Pricey painting goes missing
A painting that was auctioned for HK$28.8 million (US$3.7 million) on Monday has gone missing, police said, with media reports yesterday suggesting cleaners may have inadvertently thrown the artwork out. The 2012 painting Snowy Mountain by Chinese artist Cui Ruzhuo (崔如琢) was reported missing by Chinese auctioneers Poly Auction on Tuesday afternoon after the auction on Monday, police said. Ming Pao reported that police had checked CCTV footage at the Grand Hyatt hotel, where the auction took place, which showed cleaners removing the painting. That raised fears that the painting had been sent out with the garbage to the city’s landfill. Gladis Young, director of communications at the Grand Hyatt hotel, said hotel staff were not involved because organizers of events involving valuable items usually hired external staff to deal with security and handling goods.
Berlusconi faces social work
A government agency has asked a court whether former prime minister Silvio Berlusconi can serve a one-year sentence for tax fraud by working in a center for the elderly, judicial sources said on Tuesday. The 77-year-old has dominated politics in Italy for decades, but was expelled from the Senate in November last year after being convicted for tax fraud at his Mediaset television network. A four-year sentence was commuted to one. At a hearing today, judges are due to begin deliberating whether Berlusconi, who denies the tax fraud charge, should serve his time under house arrest or by doing social work. Prison was always unlikely because of the media mogul’s age and the non-violent nature of the crime. According to the proposal by the social services agency deposited with the court, Berlusconi would work just one day a week at the elderly center, judicial sources said.
Police hunt man’s identity
Police on Tuesday put out a public appeal to help identify a central European man who was found in the snow suffering from amnesia, yet understands five languages. The man in his mid-20s was found “helpless in the snow” on an Oslo street in the middle of December last year, a statement said. “The man did not possess any form of identification and did not remember his name, origin, how he ended up in Norway or any other details of his life,” it said. Police said a broad Interpol search to identify the man, who now calls himself John Smith, had so far yielded no results. The man is 1.87m tall, speaks very good English and understands Czech, Slovak, Polish and Russian.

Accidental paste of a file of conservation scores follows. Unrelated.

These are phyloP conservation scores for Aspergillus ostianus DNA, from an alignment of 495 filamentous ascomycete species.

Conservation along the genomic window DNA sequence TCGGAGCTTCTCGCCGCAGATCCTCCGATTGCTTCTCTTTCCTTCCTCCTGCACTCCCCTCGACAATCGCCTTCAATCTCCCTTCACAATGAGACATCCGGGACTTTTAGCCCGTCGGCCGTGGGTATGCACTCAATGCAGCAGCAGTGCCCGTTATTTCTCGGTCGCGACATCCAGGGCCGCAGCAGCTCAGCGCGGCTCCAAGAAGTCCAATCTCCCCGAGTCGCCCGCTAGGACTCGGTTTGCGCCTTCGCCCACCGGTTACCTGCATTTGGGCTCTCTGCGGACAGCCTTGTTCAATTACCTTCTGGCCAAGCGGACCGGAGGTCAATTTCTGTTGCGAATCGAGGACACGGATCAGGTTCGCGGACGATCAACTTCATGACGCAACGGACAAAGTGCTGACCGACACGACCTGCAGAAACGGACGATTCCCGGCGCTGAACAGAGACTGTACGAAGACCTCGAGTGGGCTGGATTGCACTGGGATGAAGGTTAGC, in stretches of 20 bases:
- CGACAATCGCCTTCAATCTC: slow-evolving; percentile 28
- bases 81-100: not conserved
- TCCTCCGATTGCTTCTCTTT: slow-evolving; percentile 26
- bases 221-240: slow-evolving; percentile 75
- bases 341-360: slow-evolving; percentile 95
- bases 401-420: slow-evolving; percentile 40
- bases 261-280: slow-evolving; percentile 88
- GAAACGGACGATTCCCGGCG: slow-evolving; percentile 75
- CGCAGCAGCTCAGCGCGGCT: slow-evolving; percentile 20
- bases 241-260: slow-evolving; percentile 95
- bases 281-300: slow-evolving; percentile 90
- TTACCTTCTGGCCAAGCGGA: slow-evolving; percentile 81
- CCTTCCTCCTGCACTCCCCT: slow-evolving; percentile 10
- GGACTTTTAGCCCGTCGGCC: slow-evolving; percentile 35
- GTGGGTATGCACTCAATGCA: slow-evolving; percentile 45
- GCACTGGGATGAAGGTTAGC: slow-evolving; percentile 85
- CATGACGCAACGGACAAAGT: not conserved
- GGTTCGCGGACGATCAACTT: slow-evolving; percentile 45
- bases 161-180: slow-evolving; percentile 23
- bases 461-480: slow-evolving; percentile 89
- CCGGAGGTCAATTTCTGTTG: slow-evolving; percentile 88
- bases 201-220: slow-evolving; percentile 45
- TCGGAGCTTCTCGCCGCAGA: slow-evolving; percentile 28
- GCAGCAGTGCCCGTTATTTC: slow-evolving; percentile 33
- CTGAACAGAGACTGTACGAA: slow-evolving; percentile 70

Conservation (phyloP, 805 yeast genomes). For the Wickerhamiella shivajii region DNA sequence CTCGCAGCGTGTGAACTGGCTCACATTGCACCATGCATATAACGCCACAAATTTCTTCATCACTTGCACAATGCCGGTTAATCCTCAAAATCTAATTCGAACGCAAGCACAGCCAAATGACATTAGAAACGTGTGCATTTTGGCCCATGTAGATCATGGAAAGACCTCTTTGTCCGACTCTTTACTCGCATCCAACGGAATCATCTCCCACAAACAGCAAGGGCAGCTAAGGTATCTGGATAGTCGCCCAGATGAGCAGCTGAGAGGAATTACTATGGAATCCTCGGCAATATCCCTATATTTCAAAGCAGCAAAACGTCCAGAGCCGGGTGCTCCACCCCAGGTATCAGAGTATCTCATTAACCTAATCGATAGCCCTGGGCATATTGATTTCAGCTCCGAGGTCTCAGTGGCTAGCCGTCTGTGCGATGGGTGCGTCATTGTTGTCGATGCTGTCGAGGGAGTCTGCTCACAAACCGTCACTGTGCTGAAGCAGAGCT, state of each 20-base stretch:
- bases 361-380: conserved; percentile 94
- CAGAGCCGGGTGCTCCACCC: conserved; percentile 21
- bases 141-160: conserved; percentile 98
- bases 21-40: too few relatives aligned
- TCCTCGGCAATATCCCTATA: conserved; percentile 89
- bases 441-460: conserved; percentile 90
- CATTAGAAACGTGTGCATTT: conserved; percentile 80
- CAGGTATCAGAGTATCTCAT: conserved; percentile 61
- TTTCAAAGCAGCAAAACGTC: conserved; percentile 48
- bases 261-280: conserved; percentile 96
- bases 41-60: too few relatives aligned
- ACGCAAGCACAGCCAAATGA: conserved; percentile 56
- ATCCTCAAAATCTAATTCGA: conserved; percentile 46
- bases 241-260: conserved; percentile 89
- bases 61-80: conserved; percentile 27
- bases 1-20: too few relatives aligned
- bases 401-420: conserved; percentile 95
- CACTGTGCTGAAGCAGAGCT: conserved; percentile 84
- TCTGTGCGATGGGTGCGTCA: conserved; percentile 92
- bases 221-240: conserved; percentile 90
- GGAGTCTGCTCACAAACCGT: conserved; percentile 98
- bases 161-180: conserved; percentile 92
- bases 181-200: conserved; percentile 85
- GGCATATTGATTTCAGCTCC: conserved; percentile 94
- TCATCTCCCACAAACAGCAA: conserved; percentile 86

Cop charged over images
A police officer from the squad tasked with guarding the prime minister’s Downing Street residence has been charged with sharing obscene images via his mobile phone, prosecutors said on Tuesday. The Diplomatic Protection Group (DPG) controls access to Downing Street and Scotland Yard, the police headquarters in London, and protects government ministers, former prime ministers and visiting heads of state and government. “Following a review of the evidence, we have concluded that James Addison, a police constable in the DPG, should be charged with 11 offenses,” Jenny Hopkins of the Crown Prosecution Service said. It is alleged that between February and June last year, he distributed “moving images via his mobile telephone” of an indecent nature. The maximum punishment for such an offense is a fine, up to three years in jail, or both. Addison is due to appear at in court in London on April 23.